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One size does not fit all: a qualitative content analysis of the importance of existing quality improvement capacity in the implementation of Releasing Time to Care: the Productive Ward™ in Saskatchewan, Canada

Hamilton, J, Verrall, T, Maben, Jill, Griffiths, P, Avis, K, Baker, GR and Teare, G (2014) One size does not fit all: a qualitative content analysis of the importance of existing quality improvement capacity in the implementation of Releasing Time to Care: the Productive Ward™ in Saskatchewan, Canada BMC Health Services Research, 14.

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Abstract

Background

Releasing Time to Care: The Productive Ward™ (RTC) is a method for conducting continuous quality improvement (QI). The Saskatchewan Ministry of Health mandated its implementation in Saskatchewan, Canada between 2008 and 2012. Subsequently, a research team was developed to evaluate its impact on the nursing unit environment. We sought to explore the influence of the unit’s existing QI capacity on their ability to engage with RTC as a program for continuous QI.

Methods

We conducted interviews with staff from 8 nursing units and asked them to speak about their experience doing RTC. Using qualitative content analysis, and guided by the Organizing for Quality framework, we describe the existing QI capacity and impact of RTC on the unit environment.

Results

The results focus on 2 units chosen to highlight extreme variation in existing QI capacity. Unit B was characterized by a strong existing environment. RTC was implemented in an environment with a motivated manager and collaborative culture. Aided by the structural support provided by the organization, the QI capacity on this unit was strengthened through RTC. Staff recognized the potential of using the RTC processes to support QI work. Staff on unit E did not have the same experience with RTC. Like unit B, they had similar structural supports provided by their organization but they did not have the same existing cultural or political environment to facilitate the implementation of RTC. They did not have internal motivation and felt they were only doing RTC because they had to. Though they had some success with RTC activities, the staff did not have the same understanding of the methods that RTC could provide for continuous QI work.

Conclusions

RTC has the potential to be a strong tool for engaging units to do QI. This occurs best when RTC is implemented in a supporting environment. One size does not fit all and administrative bodies must consider the unique context of each environment prior to implementing large-scale QI projects. Use of an established framework, like Organizing for Quality, could highlight the distinctive supports needed in particular care environments to increase the likelihood of successful engagement.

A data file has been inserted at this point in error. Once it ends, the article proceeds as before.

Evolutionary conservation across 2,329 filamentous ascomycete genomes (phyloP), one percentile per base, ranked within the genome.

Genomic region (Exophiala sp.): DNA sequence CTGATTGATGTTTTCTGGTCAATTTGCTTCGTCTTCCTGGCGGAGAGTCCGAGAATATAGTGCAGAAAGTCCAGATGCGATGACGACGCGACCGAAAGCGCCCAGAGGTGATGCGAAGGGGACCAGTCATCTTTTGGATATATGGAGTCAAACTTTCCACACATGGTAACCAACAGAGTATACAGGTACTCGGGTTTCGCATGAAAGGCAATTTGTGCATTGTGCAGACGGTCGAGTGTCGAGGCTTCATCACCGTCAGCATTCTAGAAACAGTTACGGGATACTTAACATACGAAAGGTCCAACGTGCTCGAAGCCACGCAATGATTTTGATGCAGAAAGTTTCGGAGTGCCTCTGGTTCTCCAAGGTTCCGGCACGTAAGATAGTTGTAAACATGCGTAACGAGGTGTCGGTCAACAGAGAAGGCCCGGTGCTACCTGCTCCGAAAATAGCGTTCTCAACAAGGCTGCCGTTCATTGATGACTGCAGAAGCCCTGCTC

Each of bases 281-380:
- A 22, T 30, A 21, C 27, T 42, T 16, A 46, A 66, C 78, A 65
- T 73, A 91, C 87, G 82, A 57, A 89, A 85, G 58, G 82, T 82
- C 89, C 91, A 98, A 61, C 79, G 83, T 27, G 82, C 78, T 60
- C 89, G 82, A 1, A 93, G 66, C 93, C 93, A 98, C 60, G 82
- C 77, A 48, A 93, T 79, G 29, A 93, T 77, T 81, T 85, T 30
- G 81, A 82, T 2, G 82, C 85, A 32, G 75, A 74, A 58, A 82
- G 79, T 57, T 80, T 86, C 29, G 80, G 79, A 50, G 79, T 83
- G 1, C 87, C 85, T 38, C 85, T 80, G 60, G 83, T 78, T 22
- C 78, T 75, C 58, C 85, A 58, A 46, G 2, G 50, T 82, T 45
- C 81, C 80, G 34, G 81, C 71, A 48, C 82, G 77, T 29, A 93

Item Type: Article
Divisions : Faculty of Health and Medical Sciences > School of Health Sciences
Authors :
NameEmailORCID
Hamilton, JUNSPECIFIEDUNSPECIFIED
Verrall, TUNSPECIFIEDUNSPECIFIED
Maben, Jillj.maben@surrey.ac.ukUNSPECIFIED
Griffiths, PUNSPECIFIEDUNSPECIFIED
Avis, KUNSPECIFIEDUNSPECIFIED
Baker, GRUNSPECIFIEDUNSPECIFIED
Teare, GUNSPECIFIEDUNSPECIFIED
Date : 19 December 2014
Identification Number : 10.1186/s12913-014-0642-x
Copyright Disclaimer : © Hamilton et al.; licensee BioMed Central. 2014. This article is published under license to BioMed Central Ltd. This is an Open Access article distributed under the terms of the Creative Commons Attribution License (http://creativecommons.org/licenses/by/4.0), which permits unrestricted use, distribution, and reproduction in any medium, provided the original work is properly credited. The Creative Commons Public Domain Dedication waiver (http://creativecommons.org/publicdomain/zero/1.0/) applies to the data made available in this article, unless otherwise stated.
Uncontrolled Keywords : Productive wardReleasing time to careOrganizing for qualityNursingQualitative methodologyQuality improvement capacityChange mechanisms
Depositing User : Melanie Hughes
Date Deposited : 13 Dec 2017 11:03
Last Modified : 13 Dec 2017 11:03
URI: http://epubs.surrey.ac.uk/id/eprint/845250

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